What’s the first thing that you think of when someone asks you why you should have a will or estate plan in place?    “To protect my family”, someone might answer.  “To name a guardian for my child,” someone else might say.   Someone else might answer, “My attorney helped me with a combination business plan and estate plan so that my personal assets were protected and separate from my business assets.”

All of the answers are correct!  Here are the main reasons why it is important to plan:

1.       So that spouse/family/domestic partner/ friends/ charity will inherit from   you

2.       So that your beneficiaries can get valid legal title to your property

3.       To allow you to distribute your property as you see fit, to whom you see fit

4.       As part of an overall asset protection plan

5.       To choose a guardian for your minor children

6.       To minimize tax consequences for your beneficiaries

7.       To provide for the continuing needs of a family member by use of a trust

A will or estate plan may have several goals, and it is important that the overall plan is consistent with those goals. 

Whether an estate is very large or very small, there are very good reasons to have a valid will and to be certain that the proper legal procedures are carried out in order to transfer the title to the property when someone dies.   In some cases, real property is “informally” passed along, with the family agreeing on who lives in the property and pays the monthly bills. Several years later (after many of the original heirs have died and there are 2 or 3 generational levels to deal with) the family may want to sell the property.  At that point, it can be complicated to determine legal ownership, locate everyone and complete all the documentation that results in the property sale and distribution of funds.  In this case, the family saved legal fees in the past, but may pay quite a bit in legal fees and costs later on.  

However, it is important not to create a complicated plan when a simpler one will do!  If a simple will meets the important goals, that’s what should be used!  An estate planning attorney give you advice as to the best and most efficient plan to use, and can also review current documents and tell you whether it is advisable for you to update them.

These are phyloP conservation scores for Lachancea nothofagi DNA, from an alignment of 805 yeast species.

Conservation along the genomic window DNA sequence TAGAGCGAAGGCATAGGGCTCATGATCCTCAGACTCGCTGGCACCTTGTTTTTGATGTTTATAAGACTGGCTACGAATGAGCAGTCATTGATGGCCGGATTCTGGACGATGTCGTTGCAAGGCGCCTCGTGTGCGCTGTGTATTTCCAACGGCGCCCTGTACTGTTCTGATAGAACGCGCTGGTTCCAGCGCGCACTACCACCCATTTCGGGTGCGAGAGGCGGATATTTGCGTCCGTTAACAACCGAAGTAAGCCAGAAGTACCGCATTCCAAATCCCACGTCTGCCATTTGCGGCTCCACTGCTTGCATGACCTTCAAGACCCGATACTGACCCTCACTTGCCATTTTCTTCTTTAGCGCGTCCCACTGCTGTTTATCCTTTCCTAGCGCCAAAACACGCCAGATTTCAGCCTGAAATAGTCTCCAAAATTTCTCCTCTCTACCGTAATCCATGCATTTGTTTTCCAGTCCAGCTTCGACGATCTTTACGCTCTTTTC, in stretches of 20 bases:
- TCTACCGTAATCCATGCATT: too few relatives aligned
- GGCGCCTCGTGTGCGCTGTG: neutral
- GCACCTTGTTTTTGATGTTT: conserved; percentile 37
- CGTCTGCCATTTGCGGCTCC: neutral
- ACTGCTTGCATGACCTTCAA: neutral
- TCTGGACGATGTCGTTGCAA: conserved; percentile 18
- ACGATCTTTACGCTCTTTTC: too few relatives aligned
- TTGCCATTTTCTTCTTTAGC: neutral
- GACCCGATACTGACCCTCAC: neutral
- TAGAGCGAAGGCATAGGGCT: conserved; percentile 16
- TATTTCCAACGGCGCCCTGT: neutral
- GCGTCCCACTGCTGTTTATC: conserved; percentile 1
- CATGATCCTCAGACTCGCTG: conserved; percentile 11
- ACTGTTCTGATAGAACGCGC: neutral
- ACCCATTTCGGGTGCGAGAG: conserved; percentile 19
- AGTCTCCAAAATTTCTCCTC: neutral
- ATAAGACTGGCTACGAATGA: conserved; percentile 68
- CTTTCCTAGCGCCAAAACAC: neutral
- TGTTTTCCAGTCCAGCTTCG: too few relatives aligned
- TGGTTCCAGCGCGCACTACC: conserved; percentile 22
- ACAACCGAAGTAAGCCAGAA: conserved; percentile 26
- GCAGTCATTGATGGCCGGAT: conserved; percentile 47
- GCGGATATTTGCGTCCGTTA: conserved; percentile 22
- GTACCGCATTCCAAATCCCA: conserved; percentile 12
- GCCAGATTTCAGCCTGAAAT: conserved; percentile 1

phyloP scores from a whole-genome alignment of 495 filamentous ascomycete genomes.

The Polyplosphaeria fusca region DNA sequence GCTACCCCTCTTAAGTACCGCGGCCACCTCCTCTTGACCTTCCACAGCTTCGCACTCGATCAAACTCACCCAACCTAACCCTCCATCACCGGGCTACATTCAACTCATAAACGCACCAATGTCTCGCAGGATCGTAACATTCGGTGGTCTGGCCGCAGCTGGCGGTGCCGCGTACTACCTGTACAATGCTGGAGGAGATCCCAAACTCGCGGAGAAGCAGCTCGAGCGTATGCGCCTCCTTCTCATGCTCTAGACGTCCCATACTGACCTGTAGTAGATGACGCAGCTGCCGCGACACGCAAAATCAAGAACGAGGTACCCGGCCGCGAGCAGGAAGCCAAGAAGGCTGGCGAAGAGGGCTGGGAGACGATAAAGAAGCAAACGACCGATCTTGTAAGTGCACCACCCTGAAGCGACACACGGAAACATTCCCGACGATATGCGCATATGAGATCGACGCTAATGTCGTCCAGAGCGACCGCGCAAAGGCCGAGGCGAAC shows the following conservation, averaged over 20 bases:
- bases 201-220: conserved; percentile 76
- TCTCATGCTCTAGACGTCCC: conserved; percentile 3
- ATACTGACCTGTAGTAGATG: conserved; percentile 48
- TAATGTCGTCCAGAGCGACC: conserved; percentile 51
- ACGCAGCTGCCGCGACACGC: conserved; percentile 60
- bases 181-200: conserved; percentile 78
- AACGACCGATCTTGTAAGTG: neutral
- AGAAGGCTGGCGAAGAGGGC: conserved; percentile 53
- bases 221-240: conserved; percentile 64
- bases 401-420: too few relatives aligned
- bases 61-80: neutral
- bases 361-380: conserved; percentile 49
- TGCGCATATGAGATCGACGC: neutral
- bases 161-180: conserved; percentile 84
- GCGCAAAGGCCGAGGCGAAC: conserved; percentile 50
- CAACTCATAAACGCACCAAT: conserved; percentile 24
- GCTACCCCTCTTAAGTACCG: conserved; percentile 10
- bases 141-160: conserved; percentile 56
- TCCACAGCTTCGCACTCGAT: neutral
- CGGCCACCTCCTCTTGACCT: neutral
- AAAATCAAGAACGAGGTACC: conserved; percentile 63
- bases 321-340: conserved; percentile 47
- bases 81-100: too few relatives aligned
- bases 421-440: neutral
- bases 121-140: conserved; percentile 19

Kalish Law Office, The Woodlands, Texas  Probate and Estate Planning Attorneys

“Passionate, Professional and Personal. We Make the Difference.”  Since 1984

281-363-3700  www.kalishlawtexas.com

Friday, June 8, 2012

Problems with Splitting Retirement Accounts After Divorce?

We have gotten questions about retirement fund issues after divorce from some of our blog readers. 

Retirement fund issues can be difficult.   The final divorce decree will state how the property and debts are to be divided.   However, when it comes to retirement accounts, additional paperwork must be done in order to actually divide the accounts.   This paperwork is in the form of another “order” that must be signed by the judge.   This is commonly called a “Qualified Domestic Relations Order” (or QDRO). 

Ideally, the procedure will go as follows:

1.       The divorce is filed

2.       The final decree of divorce is written, detailing how debts and assets (including retirement accounts) are to be split.  The judge signs it.

3.       The Plan Administrator of the retirement account is contacted to find out the proper procedure and recommendations for that particular company’s QDRO.

4.       The QDRO is drafted by a company or an attorney.  The parties and their attorneys review and sign it.

5.       The QDRO is submitted to the court and the Judge signs it.

6.       A certified copy of the QDRO which was signed by the Judge is submitted to the plan administrator.

7.       The Plan administrator decides the QDRO is acceptable.

8.       The funds are split.  But, depending upon the plan may not be immediately accessible.
 

However, problems can arise along the way as follows:  

 

1.       The spouse who owns the retirement account may refuse to cooperate with giving information about the Plan, slowing things down.

2.       The parties may not agree about who is to pay for the drafting and processing of the document.   (This is not automatically part of divorce services performed by lawyers, and can be quite an involved process).

3.       The spouse who owns the retirement account may refuse to sign the paperwork, having no incentive to cooperate

4.       The Judge may have a problem with the paperwork, or the court may be backlogged

5.       The QDRO may sail through approval of the former spouses and get the judge’s signature, only to be turned down by the Plan Administrator. The paperwork will then have to be re-done.

6.       The QDRO may go through all the steps above, but then the company or the Plan has a bankruptcy, liquidation, or other financial issues.

 

In the event of an ex-spouse who simply refuses to sign a QDRO, it is possible to request that the court approve the paperwork without that person’s signature (certain legal procedures must be followed).

Generally the spouse who is the owner of the account has very little incentive to put the time and money into making sure that the QDRO is done.   Therefore, if you are the party who is going to be awarded part of your spouse’s retirement upon divorce, you should be aware of that and plan to “take the lead”  in getting this paperwork properly done and submitted, as well as budgeting for it.    A consultation with a divorce attorney who is familiar with these issues can help you understand all of your options and legal rights.